3
$\begingroup$

It is well-known that for electrophilic addition across an alkene, the reactivity increases when intermediate carbocation is more stable (eg. addition of $\ce{HBr}$ or acid-catalyzed addition of $\ce{H2O}$) i.e. when the electron density on carbon atom is more.

For nucleophilic addition on a carbonyl group the reactivity is opposite, i.e. more the positive charge (less electron density) on carbonyl carbon, more is the reactivity. The relation between reactivity order and electron density is opposite in the two cases. Why is this so?

I am just finishing high school, and I have been taught that the reason for this is as follows:

For any reaction the overall rate is determined by the slowest step, called the rate determining step (r.d.s).

For electrophilic addition, the r.d.s. is the formation of carbocation. Formation of carbocation is faster if the carbocation is stable. Hence rate increases and reactivity increases for stable carbocation.

For nucleophilic addition the r.d.s. is attack of the nucleophile, which forms a tetrahedral intermediate. Attack of nucleophile is faster if the carbonyl carbon is electron deficient. Hence for carbon with greater electron deficiency rate and reactivity increases.

However, when I posted this as an answer in this question, a comment on my answer mentioned that the concept of rate determining step is not applicable and basically useless. I am open to the fact that what I have learnt might be an oversimplification of a more detailed concept (similar to how Newton's laws are taught in school first, as a simplified version of relativity at low speeds).

Since what I know is obviously wrong, I would like to know the real reason behind the discrepancy of the order of reactivity.

I searched on the site to see if a similar question has been asked before, but couldn't find any.

TL;DR - For nucleophilic addition on a carbonyl group the reactivity is opposite, i.e. more the positive charge (less electron density) on carbonyl carbon, more is the reactivity. The relation between reactivity order and electron density is opposite in the two cases. Why is this so?

$\endgroup$
8
  • $\begingroup$ A more stable intermediate means that it has a greater chance to exist. The probability of any collision involving a more stable intermediate is greater than a collision with a rarer intermediate. Whereas in case of carbonyls the electron deficiency pulls the nucleophile towards itself. $\endgroup$ Jun 10 at 4:44
  • $\begingroup$ I don't know for sure but shouldn't this be considered a duplicate of the mentioned question? $\endgroup$ Jun 10 at 4:45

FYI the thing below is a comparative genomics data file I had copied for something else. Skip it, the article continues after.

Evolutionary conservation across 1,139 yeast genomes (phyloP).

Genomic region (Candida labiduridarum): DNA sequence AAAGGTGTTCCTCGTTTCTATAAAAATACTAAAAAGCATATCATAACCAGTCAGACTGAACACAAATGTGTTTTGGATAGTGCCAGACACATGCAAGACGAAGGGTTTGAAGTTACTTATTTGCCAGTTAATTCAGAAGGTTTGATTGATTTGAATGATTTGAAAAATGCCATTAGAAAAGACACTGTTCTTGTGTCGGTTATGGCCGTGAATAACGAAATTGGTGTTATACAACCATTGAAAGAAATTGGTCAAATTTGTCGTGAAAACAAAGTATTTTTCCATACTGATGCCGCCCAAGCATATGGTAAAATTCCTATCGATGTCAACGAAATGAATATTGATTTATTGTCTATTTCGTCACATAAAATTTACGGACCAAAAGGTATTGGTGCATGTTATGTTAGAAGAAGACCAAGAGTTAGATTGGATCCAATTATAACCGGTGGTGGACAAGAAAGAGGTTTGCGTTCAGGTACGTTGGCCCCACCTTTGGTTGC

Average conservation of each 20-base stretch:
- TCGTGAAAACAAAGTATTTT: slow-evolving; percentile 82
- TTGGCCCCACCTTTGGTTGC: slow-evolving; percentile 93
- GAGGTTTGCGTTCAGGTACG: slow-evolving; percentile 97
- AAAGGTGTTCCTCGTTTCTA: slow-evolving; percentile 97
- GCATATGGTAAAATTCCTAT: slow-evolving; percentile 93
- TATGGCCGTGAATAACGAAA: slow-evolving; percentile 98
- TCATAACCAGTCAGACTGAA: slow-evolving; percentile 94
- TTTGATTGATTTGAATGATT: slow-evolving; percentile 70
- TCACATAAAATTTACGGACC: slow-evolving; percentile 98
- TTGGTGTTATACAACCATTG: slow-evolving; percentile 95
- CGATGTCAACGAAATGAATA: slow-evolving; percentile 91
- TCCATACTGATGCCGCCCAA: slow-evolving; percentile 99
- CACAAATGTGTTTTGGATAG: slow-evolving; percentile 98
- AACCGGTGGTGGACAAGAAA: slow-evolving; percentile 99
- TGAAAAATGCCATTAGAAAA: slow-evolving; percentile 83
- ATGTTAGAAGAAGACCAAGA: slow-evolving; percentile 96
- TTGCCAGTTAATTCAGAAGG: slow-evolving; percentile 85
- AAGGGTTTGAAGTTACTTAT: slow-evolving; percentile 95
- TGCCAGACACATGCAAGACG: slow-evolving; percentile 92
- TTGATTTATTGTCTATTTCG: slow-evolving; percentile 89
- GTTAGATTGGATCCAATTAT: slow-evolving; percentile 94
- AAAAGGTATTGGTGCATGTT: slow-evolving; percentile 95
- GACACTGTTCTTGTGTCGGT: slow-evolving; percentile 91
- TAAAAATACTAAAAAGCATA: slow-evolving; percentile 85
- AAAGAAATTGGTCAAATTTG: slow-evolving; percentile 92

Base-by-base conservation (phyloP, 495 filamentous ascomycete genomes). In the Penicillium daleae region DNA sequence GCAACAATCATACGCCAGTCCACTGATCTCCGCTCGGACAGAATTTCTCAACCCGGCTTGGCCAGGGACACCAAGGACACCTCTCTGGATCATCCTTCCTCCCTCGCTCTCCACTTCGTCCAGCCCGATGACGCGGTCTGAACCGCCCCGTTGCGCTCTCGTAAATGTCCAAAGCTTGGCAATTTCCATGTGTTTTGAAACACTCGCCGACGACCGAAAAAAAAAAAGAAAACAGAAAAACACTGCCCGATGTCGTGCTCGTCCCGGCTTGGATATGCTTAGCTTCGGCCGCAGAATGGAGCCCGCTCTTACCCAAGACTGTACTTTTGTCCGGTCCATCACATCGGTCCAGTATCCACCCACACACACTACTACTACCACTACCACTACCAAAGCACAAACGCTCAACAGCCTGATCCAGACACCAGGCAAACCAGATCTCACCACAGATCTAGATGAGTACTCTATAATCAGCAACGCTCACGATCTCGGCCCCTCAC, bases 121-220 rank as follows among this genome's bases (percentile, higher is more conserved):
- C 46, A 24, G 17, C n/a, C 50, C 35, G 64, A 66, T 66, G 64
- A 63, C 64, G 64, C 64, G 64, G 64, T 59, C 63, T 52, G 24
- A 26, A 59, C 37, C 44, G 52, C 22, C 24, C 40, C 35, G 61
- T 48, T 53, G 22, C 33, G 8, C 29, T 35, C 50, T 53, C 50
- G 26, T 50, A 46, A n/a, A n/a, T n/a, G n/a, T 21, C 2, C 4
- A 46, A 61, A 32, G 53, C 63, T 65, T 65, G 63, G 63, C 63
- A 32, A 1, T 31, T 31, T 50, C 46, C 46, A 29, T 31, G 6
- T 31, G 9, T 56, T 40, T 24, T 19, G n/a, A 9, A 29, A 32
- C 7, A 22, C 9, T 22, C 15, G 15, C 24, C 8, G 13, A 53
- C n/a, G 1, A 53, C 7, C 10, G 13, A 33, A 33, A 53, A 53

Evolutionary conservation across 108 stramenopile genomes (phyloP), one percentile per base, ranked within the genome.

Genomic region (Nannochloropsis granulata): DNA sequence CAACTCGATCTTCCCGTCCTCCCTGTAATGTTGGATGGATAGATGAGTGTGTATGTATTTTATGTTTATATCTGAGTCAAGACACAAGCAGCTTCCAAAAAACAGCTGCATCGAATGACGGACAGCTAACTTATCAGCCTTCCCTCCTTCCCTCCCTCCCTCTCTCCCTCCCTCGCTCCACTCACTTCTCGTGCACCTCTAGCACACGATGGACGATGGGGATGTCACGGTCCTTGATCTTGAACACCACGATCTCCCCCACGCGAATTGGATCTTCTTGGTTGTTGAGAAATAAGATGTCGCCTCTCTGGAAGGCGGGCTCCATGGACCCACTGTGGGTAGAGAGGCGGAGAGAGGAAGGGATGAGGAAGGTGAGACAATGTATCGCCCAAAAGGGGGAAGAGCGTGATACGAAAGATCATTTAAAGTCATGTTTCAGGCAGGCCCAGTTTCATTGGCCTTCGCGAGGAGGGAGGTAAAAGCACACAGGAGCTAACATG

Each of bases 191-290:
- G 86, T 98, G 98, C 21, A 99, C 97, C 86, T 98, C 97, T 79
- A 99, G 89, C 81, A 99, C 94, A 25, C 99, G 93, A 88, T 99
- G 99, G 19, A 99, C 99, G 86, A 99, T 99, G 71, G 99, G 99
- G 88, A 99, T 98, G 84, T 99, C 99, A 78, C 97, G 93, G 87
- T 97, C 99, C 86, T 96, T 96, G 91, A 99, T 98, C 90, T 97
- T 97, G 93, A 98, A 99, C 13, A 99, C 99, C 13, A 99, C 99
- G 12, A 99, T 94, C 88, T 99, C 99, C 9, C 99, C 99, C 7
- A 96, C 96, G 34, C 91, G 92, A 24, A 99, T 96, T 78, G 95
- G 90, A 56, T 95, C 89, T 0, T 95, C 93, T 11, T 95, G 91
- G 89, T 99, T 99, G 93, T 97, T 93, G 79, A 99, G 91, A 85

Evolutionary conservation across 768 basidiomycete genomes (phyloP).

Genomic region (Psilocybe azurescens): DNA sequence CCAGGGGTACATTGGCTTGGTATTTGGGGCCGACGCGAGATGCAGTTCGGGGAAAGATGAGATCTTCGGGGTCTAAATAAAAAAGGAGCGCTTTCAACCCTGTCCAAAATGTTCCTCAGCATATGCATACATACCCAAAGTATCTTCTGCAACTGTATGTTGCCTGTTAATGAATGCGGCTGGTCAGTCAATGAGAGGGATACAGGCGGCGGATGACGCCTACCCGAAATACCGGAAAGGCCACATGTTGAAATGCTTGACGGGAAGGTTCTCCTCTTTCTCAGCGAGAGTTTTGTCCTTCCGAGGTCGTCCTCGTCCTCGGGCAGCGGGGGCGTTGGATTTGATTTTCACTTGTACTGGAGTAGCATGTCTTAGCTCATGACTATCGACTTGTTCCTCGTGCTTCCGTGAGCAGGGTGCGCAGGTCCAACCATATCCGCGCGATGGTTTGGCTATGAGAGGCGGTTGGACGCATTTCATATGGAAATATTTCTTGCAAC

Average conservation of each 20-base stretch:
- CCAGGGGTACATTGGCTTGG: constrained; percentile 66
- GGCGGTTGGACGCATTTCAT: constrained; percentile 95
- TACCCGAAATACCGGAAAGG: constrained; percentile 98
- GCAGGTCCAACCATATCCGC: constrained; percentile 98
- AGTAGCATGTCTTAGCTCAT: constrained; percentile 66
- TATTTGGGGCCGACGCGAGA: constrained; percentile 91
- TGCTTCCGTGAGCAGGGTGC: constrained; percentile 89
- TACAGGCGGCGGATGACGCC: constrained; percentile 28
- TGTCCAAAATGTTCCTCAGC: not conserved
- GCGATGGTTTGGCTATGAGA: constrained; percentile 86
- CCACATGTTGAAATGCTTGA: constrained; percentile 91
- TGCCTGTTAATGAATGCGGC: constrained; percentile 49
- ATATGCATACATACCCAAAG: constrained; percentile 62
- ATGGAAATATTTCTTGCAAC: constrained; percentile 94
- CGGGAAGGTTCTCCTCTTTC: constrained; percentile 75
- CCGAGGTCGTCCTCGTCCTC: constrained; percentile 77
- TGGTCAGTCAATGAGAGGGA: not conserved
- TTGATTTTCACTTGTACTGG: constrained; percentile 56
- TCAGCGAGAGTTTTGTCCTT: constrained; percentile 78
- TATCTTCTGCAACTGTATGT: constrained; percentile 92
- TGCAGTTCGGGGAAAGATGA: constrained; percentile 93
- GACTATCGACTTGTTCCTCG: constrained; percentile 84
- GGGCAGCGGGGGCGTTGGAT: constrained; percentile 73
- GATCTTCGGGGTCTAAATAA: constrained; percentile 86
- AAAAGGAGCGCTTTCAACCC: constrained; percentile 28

• $\begingroup$ @NisargBhavsar The mentioned question does not have a correct answer so far and it's closed, so even if it is a duplicate, there is still no answer. $\endgroup$
    – TRC
    Jun 10 at 5:58
  • $\begingroup$ @NisargBhavsar Regarding the answer you mentioned in your comment (about stable intermediate and pulling the nucleophile), isn't it the same as what I already know (and what I've mentioned in my question?) $\endgroup$
    – TRC
    Jun 10 at 6:00
  • $\begingroup$ @TRC You might want to put your final question in bold or put a TL;DR in bold so the readers don’t get confused. $\endgroup$
    – Rishi
    Jun 10 at 10:45
3
$\begingroup$

After not having any answer for over a week, I wrote about this question in the comments of an answer I had posted to another question. There another user confirmed that the reasoning I have given in my question is not wrong, and is valid -

For any reaction the overall rate is determined by the slowest step, called the rate determining step (r.d.s). Reactivity is determined by rate of reaction, since more reactive implies it reacts faster.

For electrophilic addition, the r.d.s. is the formation of carbocation. Formation of carbocation is faster if the carbocation is stable. Hence rate increases and reactivity increases for stable carbocation. Thus the reactivity of electrophilic addition increases with increasing electron density.

For nucleophilic addition the r.d.s. is attack of the nucleophile, which forms a tetrahedral intermediate. Attack of nucleophile is faster if the carbonyl carbon is electron deficient. Hence for nucleophilic addition, reactivity increases with decreasing electron density.

$\endgroup$
0

Your Answer

By clicking “Post Your Answer”, you agree to our terms of service, privacy policy and cookie policy

Not the answer you're looking for? Browse other questions tagged or ask your own question.